A Loaded Question, I’m Afraid, But Is there Organizational Culpability for this Nurses’ Tragic, Fatal MVA?

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Elizabeth-Jasper-jpgThere are lots of details yet to be discovered and I am reluctant to take a side without knowing more about the hospital’s perspective. However, I am compelled to share some thoughts/resources, and follow the wrongful death lawsuit filed against Jewish Hospital of Cincinnati by the husband of  38 year old Bone Marrow Transplant Nurse, Wife and Mother of two young children, Beth Jasper who died in an MVA on her way home from work 3/16/2013.

I do know that nurses, doctors, and other healthcare professionals are being pushed beyond reasonable human expectations in many organizations and that much in the legal complaint seems common place, except what appears to be an extraordinary effort on the part of Jasper’s supervisor, Mary Alliston, to report and address staffing and training issues.  It looks like she tried very hard to address staffing issues via the chain of command and I’m not sure that is commonplace.

I remember taking a concern about staffing up the ladder and write about it in “Recognizing the Complexity of Assertiveness” and it was extraordinarily stressful.  In some cultures, we know that nurses’ concerns about staffing may be dismissed, ignored, or countered with something like , “if you don’t like it go someplace else”, or “If you can’t do it, we’ll get someone who can”.   What happens to human beings who are ignored or intimidated?  What is the point of ‘speaking up’ if it only brings trouble or if no one is listening.  For nurses to be assertive, they need to be able to say “I can’t work overtime tonight,’ ‘I need help with this new IV pump’, and ‘Dr.  That’s the wrong leg!”.  This may represent a paradox for leaders who need staff to work overtime and want to create safe cultures.

If you are skeptical about how the healthcare workforce is feeling/being treated, please read the round table report by the Lucian Leape Institute-National Patient Safety Foundation (NPSF) released last winter or  related blogpost:  Through the Eyes of the Workforce-Finally! Healthcare Professionals Exhale & Hope w/ Report from Lucian Leape Institute at NPSF!

My heart goes out to Nurse Jasper’s family and colleagues.  It may be hard to prove a legal connection to her death, yet I believe there is  a moral responsibility for leaders to promote safe workloads, and assertiveness training and practice.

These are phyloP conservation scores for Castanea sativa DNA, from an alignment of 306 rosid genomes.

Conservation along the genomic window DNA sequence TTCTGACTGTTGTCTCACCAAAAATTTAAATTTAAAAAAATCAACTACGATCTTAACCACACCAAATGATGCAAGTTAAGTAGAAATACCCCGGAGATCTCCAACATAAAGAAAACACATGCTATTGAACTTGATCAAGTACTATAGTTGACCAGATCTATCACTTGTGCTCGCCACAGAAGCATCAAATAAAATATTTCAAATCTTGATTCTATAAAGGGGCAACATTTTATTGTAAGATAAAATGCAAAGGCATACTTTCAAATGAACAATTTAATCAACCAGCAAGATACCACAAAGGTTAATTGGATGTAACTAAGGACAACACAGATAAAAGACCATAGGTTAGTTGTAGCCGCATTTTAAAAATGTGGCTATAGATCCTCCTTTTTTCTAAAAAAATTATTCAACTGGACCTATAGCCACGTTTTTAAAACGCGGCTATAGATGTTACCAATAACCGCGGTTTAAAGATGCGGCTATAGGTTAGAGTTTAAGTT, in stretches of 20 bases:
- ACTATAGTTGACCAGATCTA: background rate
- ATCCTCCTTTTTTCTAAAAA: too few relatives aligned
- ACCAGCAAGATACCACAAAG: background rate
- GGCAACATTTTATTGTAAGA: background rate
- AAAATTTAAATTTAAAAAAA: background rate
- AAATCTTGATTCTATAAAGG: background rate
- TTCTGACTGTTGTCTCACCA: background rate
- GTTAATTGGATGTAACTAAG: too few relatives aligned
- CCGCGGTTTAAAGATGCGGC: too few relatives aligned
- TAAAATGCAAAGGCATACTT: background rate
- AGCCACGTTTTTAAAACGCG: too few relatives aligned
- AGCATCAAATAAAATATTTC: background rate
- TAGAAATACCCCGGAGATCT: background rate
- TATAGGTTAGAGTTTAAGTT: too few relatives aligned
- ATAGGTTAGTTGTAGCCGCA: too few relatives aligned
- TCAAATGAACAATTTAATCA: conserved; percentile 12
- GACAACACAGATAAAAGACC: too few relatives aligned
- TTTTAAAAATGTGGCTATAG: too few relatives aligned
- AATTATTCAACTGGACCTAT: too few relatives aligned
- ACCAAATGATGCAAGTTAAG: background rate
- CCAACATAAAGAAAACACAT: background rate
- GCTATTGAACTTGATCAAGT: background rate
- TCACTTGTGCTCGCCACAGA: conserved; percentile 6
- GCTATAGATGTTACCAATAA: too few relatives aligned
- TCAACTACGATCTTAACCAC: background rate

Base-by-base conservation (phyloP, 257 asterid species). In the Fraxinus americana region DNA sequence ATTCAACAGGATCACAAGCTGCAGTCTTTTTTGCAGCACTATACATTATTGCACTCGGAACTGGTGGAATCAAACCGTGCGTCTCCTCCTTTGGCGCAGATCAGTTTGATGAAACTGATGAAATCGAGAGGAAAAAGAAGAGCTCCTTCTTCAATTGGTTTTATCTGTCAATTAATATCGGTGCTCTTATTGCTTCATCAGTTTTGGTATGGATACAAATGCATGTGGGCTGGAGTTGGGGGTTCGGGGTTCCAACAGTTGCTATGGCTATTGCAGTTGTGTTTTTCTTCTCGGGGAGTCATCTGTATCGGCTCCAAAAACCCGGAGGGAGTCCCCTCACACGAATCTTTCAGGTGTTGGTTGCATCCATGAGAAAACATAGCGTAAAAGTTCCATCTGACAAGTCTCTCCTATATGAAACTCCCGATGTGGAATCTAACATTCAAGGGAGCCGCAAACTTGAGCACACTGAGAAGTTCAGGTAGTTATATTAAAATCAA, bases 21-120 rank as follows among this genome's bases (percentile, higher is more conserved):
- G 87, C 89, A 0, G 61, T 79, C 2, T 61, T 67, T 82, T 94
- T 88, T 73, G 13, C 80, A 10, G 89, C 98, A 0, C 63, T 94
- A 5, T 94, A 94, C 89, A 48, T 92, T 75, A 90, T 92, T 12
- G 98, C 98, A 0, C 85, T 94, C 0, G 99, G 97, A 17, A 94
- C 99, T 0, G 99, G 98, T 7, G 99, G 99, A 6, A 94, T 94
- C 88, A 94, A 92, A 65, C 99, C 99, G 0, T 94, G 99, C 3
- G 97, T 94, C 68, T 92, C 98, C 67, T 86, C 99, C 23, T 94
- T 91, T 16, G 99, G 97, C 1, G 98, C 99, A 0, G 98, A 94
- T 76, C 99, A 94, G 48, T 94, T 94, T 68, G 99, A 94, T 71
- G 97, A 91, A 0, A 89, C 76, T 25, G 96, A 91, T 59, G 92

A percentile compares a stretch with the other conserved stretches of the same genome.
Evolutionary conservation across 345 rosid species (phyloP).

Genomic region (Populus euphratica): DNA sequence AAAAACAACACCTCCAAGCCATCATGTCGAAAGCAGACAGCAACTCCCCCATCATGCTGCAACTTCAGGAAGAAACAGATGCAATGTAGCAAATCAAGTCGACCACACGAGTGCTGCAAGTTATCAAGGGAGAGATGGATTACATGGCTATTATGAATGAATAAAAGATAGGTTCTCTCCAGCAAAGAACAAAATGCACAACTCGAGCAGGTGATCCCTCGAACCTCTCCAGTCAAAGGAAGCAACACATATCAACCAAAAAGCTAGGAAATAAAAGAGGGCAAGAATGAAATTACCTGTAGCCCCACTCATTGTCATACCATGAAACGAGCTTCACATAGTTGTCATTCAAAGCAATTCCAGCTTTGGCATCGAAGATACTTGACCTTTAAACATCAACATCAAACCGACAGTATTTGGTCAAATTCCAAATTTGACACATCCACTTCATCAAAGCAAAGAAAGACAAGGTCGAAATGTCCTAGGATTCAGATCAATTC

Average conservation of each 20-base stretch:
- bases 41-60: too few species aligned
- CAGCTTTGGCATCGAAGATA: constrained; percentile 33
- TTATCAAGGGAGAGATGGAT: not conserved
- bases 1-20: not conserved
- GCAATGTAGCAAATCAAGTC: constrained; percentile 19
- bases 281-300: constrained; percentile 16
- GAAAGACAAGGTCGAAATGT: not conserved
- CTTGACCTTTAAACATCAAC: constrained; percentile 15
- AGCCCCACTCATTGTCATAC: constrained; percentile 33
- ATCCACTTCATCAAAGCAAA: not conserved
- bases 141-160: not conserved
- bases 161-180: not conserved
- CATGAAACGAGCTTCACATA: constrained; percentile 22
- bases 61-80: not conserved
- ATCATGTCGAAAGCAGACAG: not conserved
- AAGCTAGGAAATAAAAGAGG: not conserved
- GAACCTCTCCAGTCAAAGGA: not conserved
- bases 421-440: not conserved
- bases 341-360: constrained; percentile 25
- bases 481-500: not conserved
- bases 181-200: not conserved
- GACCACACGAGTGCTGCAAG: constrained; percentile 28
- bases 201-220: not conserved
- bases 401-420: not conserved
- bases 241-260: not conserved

Taking care of healthcare professionals is a theme for Confident Voices in Healthcare” blog and we’ll follow the lawsuit.  Ultimately, organizational leaders who listen and promote healthy workloads will contribute to safe care for patients and assertiveness for nurses.

What thoughts do you have?

 

 

 

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3 Responses to A Loaded Question, I’m Afraid, But Is there Organizational Culpability for this Nurses’ Tragic, Fatal MVA?

  1. Pingback: Sleep Deprivation as a Social, Organizational and Healthcare Issue (Book Review)

  2. Can easily imagine how a nurse taking on extra shifts either out of altruism or simply because he/she needed the money could stretch themselves too thin and not realize how tired they really were.

    Question is, what this nurse working her normal hours at the time, or had she volunteered to stay later past her scheduled shift. Unless it was a Mandatory Overtime situation, think they would have a difficult time proving their case 🙁

    • Hi Andrew,
      Thanks for your insights. I can imagine the same reasoning for taking on extra shifts as well as difficulty proving causality. I tend to think about what happens to human beings when they speak up, but are ignored. Do they keep speaking up or shut down. And where do responsibilities lie? I think nurses need to speak up and leaders need to listen, but in my experience both are often lacking. And do you know if a nurse has any recourse aside from leaving her job if chronic understaffing and/or lack of responsiveness is ongoing? Hard to make people accountable for listening, yet it seems like something we all should be doing.

      In any case, a sad story for this nurse and her family. We do need to be able to say “No”. Safer for us and our patients.

      Beth

What are your thoughts?